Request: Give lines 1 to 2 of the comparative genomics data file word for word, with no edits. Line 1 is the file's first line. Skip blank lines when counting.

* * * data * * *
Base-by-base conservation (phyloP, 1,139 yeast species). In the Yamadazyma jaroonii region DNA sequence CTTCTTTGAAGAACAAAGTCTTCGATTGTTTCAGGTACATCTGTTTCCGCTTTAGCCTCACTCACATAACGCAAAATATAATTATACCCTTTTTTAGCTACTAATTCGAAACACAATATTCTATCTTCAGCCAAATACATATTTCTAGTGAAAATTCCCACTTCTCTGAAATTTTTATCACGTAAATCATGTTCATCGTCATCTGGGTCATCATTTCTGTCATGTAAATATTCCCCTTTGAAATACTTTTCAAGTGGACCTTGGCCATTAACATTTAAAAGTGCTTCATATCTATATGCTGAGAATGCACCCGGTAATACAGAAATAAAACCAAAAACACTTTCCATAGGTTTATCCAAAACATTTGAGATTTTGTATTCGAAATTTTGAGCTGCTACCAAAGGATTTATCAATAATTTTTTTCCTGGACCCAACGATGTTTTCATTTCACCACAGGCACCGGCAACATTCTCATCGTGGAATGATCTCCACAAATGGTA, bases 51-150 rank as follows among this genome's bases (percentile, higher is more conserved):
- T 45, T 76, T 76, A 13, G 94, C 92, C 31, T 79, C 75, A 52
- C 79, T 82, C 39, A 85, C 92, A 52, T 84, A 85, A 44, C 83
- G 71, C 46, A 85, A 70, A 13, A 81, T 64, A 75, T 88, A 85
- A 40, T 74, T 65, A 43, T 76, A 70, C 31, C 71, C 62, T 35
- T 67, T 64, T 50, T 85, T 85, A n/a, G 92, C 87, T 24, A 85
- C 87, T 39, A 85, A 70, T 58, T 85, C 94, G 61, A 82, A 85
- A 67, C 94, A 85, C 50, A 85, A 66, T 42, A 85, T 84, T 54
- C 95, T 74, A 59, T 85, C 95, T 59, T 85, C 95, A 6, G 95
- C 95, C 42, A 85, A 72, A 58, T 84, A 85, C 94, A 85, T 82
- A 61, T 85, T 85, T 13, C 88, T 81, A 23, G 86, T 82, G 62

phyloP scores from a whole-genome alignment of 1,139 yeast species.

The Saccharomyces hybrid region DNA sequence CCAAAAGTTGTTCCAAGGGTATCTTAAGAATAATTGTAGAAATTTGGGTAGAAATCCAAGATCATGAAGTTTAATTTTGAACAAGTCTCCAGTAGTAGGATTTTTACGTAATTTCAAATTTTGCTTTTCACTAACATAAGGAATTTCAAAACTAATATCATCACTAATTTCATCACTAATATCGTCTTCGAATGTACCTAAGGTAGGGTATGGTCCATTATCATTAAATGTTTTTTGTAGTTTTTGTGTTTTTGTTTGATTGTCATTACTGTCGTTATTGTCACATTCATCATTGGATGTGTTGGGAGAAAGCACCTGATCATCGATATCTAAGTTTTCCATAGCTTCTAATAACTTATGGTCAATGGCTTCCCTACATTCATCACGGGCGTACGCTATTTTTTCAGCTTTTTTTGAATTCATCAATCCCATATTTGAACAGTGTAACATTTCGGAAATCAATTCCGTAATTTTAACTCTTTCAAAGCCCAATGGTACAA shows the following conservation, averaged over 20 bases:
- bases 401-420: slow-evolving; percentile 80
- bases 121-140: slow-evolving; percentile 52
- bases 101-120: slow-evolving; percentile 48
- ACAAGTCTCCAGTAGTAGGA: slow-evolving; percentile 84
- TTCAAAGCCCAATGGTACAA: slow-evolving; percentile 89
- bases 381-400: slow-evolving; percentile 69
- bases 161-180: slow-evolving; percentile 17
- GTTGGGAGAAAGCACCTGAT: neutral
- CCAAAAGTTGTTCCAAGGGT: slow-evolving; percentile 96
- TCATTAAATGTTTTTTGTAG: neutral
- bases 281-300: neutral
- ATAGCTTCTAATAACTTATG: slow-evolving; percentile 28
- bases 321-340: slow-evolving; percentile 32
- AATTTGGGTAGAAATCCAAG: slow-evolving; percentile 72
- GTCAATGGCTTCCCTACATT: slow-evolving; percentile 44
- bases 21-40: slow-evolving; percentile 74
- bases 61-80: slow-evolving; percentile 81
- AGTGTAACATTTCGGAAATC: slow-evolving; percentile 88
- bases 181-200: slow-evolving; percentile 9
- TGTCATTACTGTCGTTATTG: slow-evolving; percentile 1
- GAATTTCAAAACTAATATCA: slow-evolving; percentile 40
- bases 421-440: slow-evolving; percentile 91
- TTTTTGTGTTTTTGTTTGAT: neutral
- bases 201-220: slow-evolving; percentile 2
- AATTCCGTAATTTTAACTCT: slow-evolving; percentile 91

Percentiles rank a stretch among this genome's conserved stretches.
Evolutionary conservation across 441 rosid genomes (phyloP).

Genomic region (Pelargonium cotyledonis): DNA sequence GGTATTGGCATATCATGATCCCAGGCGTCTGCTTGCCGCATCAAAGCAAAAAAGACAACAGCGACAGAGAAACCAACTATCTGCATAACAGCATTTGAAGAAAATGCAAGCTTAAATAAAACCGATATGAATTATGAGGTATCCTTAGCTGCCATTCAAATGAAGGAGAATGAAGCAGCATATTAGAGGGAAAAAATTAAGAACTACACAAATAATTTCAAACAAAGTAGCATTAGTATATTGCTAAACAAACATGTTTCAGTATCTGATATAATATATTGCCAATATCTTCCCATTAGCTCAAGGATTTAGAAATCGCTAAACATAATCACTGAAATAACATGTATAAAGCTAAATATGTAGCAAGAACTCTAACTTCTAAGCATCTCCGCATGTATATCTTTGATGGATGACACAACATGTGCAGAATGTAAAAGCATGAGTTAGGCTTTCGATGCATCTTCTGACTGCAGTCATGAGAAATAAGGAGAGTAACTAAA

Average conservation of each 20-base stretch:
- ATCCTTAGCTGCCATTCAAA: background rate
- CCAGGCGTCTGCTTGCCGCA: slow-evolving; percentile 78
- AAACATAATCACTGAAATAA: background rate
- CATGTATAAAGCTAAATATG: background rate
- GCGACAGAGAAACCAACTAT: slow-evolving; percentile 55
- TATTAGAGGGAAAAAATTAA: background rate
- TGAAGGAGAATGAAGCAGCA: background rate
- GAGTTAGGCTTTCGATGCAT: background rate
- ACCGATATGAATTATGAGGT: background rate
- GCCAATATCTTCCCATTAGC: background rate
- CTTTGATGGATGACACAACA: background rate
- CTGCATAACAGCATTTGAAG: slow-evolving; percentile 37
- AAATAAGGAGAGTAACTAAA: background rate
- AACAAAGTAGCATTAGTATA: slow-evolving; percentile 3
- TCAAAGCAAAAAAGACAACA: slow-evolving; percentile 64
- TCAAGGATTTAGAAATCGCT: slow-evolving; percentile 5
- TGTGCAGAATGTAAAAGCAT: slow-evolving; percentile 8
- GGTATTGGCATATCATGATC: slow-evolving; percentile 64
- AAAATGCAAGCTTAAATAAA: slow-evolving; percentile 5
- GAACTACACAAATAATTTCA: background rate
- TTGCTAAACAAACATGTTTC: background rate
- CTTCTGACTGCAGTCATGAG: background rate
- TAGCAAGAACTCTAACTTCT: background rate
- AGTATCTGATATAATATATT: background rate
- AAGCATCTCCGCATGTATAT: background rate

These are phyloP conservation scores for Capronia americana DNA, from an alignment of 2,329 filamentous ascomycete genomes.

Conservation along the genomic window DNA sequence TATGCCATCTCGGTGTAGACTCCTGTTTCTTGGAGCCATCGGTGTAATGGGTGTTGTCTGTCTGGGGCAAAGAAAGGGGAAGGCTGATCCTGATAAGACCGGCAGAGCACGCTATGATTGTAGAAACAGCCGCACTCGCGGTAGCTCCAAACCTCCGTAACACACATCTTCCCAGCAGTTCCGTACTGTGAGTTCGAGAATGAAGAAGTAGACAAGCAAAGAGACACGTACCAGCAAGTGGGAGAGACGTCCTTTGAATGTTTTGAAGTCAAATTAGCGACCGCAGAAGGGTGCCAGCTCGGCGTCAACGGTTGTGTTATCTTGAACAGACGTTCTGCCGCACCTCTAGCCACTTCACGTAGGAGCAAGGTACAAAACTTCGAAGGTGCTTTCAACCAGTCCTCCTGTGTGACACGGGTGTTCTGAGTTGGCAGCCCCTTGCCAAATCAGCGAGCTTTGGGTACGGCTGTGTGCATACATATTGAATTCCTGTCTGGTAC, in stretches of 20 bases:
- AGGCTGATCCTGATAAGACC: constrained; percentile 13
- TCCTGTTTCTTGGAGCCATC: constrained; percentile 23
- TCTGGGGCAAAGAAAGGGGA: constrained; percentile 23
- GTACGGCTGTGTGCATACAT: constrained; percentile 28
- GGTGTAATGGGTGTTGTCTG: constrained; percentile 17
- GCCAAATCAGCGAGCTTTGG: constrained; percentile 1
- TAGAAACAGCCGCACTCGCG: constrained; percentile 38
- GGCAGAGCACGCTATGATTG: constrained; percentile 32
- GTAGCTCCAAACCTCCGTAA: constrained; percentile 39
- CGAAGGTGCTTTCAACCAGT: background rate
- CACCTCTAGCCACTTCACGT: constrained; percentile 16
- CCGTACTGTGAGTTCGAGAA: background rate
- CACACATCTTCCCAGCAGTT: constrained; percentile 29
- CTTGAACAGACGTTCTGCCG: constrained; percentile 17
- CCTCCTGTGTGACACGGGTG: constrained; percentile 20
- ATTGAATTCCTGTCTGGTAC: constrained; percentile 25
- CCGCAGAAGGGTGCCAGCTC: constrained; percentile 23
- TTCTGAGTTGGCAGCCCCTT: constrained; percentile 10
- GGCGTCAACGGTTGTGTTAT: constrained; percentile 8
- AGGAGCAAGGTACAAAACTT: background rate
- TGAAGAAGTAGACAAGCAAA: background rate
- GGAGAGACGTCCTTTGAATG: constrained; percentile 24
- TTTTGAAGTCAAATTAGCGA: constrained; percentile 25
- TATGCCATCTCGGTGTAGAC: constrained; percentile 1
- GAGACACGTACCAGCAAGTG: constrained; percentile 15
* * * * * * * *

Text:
Base-by-base conservation (phyloP, 1,139 yeast species). In the Yamadazyma jaroonii region DNA sequence CTTCTTTGAAGAACAAAGTCTTCGATTGTTTCAGGTACATCTGTTTCCGCTTTAGCCTCACTCACATAACGCAAAATATAATTATACCCTTTTTTAGCTACTAATTCGAAACACAATATTCTATCTTCAGCCAAATACATATTTCTAGTGAAAATTCCCACTTCTCTGAAATTTTTATCACGTAAATCATGTTCATCGTCATCTGGGTCATCATTTCTGTCATGTAAATATTCCCCTTTGAAATACTTTTCAAGTGGACCTTGGCCATTAACATTTAAAAGTGCTTCATATCTATATGCTGAGAATGCACCCGGTAATACAGAAATAAAACCAAAAACACTTTCCATAGGTTTATCCAAAACATTTGAGATTTTGTATTCGAAATTTTGAGCTGCTACCAAAGGATTTATCAATAATTTTTTTCCTGGACCCAACGATGTTTTCATTTCACCACAGGCACCGGCAACATTCTCATCGTGGAATGATCTCCACAAATGGTA, bases 51-150 rank as follows among this genome's bases (percentile, higher is more conserved):
- T 45, T 76, T 76, A 13, G 94, C 92, C 31, T 79, C 75, A 52